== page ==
Wednesday, September 8, 2010
185. KISS THE BOYS, THEN RIDE THE BULL – Part Two
“Cranberry and vodka,” Wynn orders when she catches the bartender’s eye. “Same!” I shout. While we wait divine intervention shines upon us and Kate miraculously appears at our side. “Oh. My. God!” I girl-shriek. Wynn turns around puzzled at first, then relieved to see Kate. “I was so worried we’d never find you,” I gush and long-lost hug her, even though I saw her three days ago. “So glad you are here!” Wynn says and pecks a kiss on Kate’s cheek. “Me too!” Kate says, orders a white wine and looks around. “How are we going to get out of here?” “Same way we got in, boobs first,” I reply.
Once outside we find the alley between Ulysses, Puck Fair and Swift has filled with more people. “Where to start?” Wynn asks. “Over there,” I say and point arbitrarily. Our progression towards ‘over there’ is slow, bordering on nonexistent because all of Lower Manhattan has gathered here, ready to permanently indent the earth. While I like the bustle of big cities, I don’t like crowds. This is why concerts, Times Square and the Taste of Minnesota food festival are not on my favorite pastimes. With an exception to be made for Prince, that man is a mother-freaking genius.
It takes persistence and walking in a single file line like kindergartners to get across the alley. We regroup and form a half-circle so we can chat but are interrupted when someone yells, “Hey!” in our direction. We glance over and find a man wearing a tee -shirt of a monkey throwing poop. His two friends, Casual Clothes and Preppy Button-Down, hover behind him.
After a few minutes of introduction the six of us begin an organic conversation. “Do you know Wynn?” I ask Monkey Poop. “Nope. Just flagged her down and you all started talking to us.” Interesting approach. “So what do you guys do?” I ask of the handsome Preppy Button-Down. “We’re in television and live everywhere but Manhattan. What do you do?” he asks.
“I’m a writer.” This is the FIRST time I have ever said that. I’m not sure if it’s the alcohol or the need to reinvent myself, but I wonder if calling myself what I want to be, not what I am, is the first step towards empowerment. I no longer want to be that woman previous dates have met. I want to be new and shiny, a better version of that girl who fell for Town and Country, and dated Naveen Nair, Reindeer, Vee-jay, Dillweed, the ODDBs and etc.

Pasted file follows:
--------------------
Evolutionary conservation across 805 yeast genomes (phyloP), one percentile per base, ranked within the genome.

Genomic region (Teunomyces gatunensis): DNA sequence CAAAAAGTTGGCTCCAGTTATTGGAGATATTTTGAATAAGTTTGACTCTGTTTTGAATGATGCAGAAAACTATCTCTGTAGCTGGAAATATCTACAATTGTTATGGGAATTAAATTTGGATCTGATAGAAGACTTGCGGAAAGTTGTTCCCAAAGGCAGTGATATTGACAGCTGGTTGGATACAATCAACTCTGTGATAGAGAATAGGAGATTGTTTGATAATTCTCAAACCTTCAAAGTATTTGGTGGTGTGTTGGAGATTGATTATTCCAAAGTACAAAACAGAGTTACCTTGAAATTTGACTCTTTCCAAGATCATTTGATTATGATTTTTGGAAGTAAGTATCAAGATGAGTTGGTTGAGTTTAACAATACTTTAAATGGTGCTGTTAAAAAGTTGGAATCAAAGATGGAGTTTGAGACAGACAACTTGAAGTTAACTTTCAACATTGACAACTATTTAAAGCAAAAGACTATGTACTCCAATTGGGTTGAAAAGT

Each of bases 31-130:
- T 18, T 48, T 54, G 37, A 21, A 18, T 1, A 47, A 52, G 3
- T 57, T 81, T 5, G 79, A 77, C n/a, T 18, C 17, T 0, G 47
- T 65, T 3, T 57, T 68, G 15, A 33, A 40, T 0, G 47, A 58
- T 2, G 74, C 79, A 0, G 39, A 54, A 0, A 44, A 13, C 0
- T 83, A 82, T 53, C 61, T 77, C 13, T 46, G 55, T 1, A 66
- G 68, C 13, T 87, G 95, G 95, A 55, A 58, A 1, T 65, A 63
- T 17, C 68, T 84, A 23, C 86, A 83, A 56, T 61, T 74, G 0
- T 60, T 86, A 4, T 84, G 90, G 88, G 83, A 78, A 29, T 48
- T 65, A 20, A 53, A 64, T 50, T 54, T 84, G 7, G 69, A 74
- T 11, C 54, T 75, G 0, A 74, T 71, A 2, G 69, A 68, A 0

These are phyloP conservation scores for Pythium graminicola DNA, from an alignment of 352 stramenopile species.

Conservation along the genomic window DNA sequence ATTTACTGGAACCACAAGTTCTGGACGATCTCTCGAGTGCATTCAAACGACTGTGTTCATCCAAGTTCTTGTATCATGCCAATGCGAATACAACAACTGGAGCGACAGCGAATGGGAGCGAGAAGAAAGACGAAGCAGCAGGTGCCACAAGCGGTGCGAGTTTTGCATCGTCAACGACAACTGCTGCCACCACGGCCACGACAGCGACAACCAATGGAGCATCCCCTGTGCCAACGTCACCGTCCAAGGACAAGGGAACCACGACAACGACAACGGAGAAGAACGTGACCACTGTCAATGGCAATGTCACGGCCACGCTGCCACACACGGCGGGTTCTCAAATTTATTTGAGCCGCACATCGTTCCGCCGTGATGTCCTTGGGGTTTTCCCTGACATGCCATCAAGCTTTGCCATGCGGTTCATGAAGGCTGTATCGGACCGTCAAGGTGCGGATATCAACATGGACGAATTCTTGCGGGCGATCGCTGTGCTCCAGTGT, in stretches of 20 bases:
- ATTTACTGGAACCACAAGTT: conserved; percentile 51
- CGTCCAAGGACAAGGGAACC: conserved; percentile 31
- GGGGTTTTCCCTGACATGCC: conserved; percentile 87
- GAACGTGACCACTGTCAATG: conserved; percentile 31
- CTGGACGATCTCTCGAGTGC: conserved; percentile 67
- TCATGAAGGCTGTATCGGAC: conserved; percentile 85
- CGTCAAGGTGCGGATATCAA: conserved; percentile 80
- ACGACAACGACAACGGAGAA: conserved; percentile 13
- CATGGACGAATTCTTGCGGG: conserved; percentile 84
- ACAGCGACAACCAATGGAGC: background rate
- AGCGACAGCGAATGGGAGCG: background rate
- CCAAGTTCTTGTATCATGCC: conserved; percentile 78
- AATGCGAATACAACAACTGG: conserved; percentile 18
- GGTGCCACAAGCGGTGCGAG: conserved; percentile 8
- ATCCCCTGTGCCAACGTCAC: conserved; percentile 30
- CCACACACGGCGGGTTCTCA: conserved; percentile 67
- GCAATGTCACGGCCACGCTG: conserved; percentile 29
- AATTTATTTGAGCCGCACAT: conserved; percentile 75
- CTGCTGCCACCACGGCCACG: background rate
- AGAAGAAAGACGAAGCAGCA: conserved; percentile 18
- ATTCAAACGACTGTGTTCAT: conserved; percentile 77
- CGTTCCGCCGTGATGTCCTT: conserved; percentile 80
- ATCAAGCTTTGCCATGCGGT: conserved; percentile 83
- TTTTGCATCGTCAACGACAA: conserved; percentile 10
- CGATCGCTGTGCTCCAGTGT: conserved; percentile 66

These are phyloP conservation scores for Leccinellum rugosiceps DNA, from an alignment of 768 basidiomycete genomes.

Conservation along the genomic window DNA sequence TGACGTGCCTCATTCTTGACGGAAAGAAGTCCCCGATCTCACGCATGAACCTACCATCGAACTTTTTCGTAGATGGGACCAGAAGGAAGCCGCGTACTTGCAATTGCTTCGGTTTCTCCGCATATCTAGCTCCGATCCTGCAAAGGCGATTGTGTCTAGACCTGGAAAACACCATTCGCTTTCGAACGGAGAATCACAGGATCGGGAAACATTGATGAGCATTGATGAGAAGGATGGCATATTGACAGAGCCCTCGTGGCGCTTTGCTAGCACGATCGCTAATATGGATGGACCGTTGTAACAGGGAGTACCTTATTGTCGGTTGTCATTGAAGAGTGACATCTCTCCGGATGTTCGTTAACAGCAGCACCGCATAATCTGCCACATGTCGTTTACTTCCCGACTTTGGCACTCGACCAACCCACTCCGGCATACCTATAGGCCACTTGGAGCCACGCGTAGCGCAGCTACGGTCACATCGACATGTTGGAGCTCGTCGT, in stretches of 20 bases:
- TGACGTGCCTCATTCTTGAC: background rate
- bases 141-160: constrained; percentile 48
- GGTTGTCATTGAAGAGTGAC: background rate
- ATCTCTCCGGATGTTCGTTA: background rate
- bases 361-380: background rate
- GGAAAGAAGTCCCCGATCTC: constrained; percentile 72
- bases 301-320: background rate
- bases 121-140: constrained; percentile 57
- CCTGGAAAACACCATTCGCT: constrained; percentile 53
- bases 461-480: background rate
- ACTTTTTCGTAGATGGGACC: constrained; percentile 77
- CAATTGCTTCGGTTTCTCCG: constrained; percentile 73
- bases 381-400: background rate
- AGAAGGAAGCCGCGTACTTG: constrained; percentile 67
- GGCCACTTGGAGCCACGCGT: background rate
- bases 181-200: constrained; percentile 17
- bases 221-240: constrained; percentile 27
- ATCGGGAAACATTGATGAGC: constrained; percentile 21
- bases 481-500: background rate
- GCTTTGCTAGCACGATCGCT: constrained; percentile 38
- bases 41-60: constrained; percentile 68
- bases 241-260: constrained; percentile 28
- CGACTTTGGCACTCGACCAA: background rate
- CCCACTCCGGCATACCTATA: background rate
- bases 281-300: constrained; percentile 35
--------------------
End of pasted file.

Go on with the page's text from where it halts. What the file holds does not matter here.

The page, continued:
On every level I know how crazy the Town and Country attraction is. Or was. But we had an intense connection, and a level of intimacy and honesty that came from sharing ourselves openly and deeply, with no judgment or expectation. He never lied or led me on and that kind of integrity doesn’t seem to occur naturally in Manhattan. I often think we got too close, too fast and exploded like stars caught in the gaseous atmosphere.
“What are you writing? I’m in TV. What’s the hook?” Huh, that is what my agent asks me all the time. After four years of writing and editing, I still pause and question my theme. “It’s about two generations of Indian woman in Minnesota negotiating…” I begin. “Won’t sell. Jhumpa Lahiri did it already and it’s a movie now.” Preppy says and crushes my dream.
“I didn’t know boys could still be mean at my age,” I mutter, sigh and pout. “How old are you?” Preppy asks with a smirk. “36,” I reply. “Now I know you’re a writer! Making shit up like that! 36? No really, how old are you?” Preppy asks and laughs. “Still, 36.” Who lies about being 36? “I’ll need some id,” Preppy says. This is deeply flattering and I have no issue producing my Minnesota driver’s license. “Damn. You don’t even look 30,” Preppy says. “Where’s your husband?” “I don’t have one,” I reply. “What? A single, good looking Indian woman? I presumed you were arranged by 12,” Preppy jokes. I presumed a lot of things when I moved to New York including meeting THE ONE, getting married and moving to Westchester within the span of 12 to 18 months. “Nope, still looking for the elusive Mr. Right,” I reply.
To be cont.